Hanjin service preserves Japan exports for Pacific Northwest growers
Exporters who depend on the Port of Portland are key beneficiaries of Hanjin Shipping’s decision to reshuffle its transpacific services to reduce disruption caused by port delays at the Port of Long Beach.
The Korean line said Thursday it would substitute larger ships serving Long Beach and Oakland with smaller ones currently calling ports in the Pacific Northwest.
Hanjin Shipping will add a stop in Japan to its other Asian destinations, in addition to increasing the size of ships on its transpacific service from 4,024 TEUs to 5,500 TEUs, to help sustain container traffic at the Port of Portland.
The decision to increase import and export capacity comes as welcome news for Portland, which is struggling to replace business lost when Hyundai Merchant Marine and “K” Line decided to discontinue service. “K” Line will stop calling Portland in December.
Japan is a major importer of U.S. agricultural products. Adding a Tokyo port of call is especially critical for agricultural exporters, paper producers and lumber interests who relied on the other ocean carriers for access to the Japanese market and were faced with losing direct container service to Japan through Portland. More than 50 percent of containerized cargo exported from Portland is sent to Japan, according to port officials.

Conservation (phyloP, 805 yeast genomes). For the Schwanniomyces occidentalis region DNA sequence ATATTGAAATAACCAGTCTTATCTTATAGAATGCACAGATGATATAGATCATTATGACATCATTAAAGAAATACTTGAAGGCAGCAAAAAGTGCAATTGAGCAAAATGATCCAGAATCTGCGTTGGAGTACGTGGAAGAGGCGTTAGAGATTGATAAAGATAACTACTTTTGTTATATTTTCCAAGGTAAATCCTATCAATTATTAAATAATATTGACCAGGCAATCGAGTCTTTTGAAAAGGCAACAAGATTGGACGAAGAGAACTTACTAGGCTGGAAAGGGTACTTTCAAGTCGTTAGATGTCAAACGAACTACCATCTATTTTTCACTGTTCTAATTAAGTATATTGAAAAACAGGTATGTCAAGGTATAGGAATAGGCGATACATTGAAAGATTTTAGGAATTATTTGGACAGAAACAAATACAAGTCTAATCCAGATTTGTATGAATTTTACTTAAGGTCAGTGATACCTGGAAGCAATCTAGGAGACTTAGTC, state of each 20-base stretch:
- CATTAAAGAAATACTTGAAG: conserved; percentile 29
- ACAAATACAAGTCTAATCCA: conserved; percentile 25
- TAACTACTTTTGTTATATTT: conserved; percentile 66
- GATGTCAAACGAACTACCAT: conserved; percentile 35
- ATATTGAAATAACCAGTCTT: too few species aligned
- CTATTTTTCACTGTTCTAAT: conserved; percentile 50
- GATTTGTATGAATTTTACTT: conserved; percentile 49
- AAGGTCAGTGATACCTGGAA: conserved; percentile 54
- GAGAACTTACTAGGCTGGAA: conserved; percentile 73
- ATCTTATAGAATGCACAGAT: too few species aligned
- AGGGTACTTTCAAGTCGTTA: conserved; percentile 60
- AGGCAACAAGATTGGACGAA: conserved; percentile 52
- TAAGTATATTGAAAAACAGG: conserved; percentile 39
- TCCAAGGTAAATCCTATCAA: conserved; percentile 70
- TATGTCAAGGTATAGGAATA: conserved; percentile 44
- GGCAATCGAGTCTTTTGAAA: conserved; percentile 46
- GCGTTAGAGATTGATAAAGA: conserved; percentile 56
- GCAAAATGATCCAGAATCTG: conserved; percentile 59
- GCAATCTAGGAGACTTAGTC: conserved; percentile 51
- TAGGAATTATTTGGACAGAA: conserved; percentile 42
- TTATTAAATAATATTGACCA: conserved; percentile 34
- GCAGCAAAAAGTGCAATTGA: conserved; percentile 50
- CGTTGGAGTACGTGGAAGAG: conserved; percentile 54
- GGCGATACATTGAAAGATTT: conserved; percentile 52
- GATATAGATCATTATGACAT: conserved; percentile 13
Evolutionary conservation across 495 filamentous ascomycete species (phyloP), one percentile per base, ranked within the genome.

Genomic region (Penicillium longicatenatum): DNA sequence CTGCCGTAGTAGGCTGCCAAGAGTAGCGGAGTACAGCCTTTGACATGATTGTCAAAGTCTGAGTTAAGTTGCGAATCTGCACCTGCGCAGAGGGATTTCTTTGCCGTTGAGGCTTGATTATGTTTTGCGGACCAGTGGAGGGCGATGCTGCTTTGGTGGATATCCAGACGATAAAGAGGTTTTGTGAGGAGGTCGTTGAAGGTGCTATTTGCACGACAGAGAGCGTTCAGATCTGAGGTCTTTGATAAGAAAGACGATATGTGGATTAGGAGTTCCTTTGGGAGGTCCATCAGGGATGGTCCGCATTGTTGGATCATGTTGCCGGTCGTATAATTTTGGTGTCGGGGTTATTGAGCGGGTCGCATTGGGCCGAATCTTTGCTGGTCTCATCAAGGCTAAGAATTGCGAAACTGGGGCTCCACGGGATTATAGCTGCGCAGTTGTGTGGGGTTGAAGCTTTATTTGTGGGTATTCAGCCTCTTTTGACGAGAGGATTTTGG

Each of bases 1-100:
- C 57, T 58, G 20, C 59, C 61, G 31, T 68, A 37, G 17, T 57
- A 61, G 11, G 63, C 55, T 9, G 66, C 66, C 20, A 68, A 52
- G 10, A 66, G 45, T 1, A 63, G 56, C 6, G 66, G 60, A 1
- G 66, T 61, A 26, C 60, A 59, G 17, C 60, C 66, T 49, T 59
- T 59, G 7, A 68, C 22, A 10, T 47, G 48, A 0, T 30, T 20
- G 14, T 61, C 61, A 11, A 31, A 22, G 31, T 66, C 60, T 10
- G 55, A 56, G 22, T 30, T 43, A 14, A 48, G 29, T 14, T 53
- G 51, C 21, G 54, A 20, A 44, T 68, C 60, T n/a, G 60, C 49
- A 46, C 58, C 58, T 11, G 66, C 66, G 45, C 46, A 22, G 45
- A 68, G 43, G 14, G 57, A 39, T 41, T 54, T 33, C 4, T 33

Retaining Japan as an export market also means the barge service that transports much of the produce down the Columbia River for transloading in Portland will continue, said spokesman Eric Hedaa.
A strong factor in Hanjin’s decision to upgrade service to Portland was the commitment to higher import levels from Kroger grocery chain subsidiary Fred Meyer. One reason cited by carriers for leaving Portland is its imbalance between less lucrative export shipments and fewer imports. Fred Meyer has been a Hanjin customer for many years and Kroger also imports some merchandise through Portland and rails it to Tennessee for distribution in the Southeast.
“The decision was made easier with Fred Meyer’s commitment to our service, as well as recent progress on the Columbia River channel deepening project and the Port’s decision to move forward with a new post-Panamax crane and berth improvements,” Jeff McEwen, Hanjin’s regional manager, said in a statement.
Portland is at a disadvantage compared to coastal ports because it takes ships at least eight additional hours of sailing time to reach and the Columbia River is not deep enough to handle larger container vessels when they are fully loaded. A $140 million Columbia River dredging project to increase the depth of the river from 40 to 43 feet is expected to begin next year.
Beginning Nov. 18 Hanjin will use a 12-ship string on the following route: Port Kelang, Yantian, Hong Kong, Kaohsiung, Busan, Seattle, Vancouver and Portland. The Tokyo stop was made possible by dropping a port call in Taiwan, Hedaa said.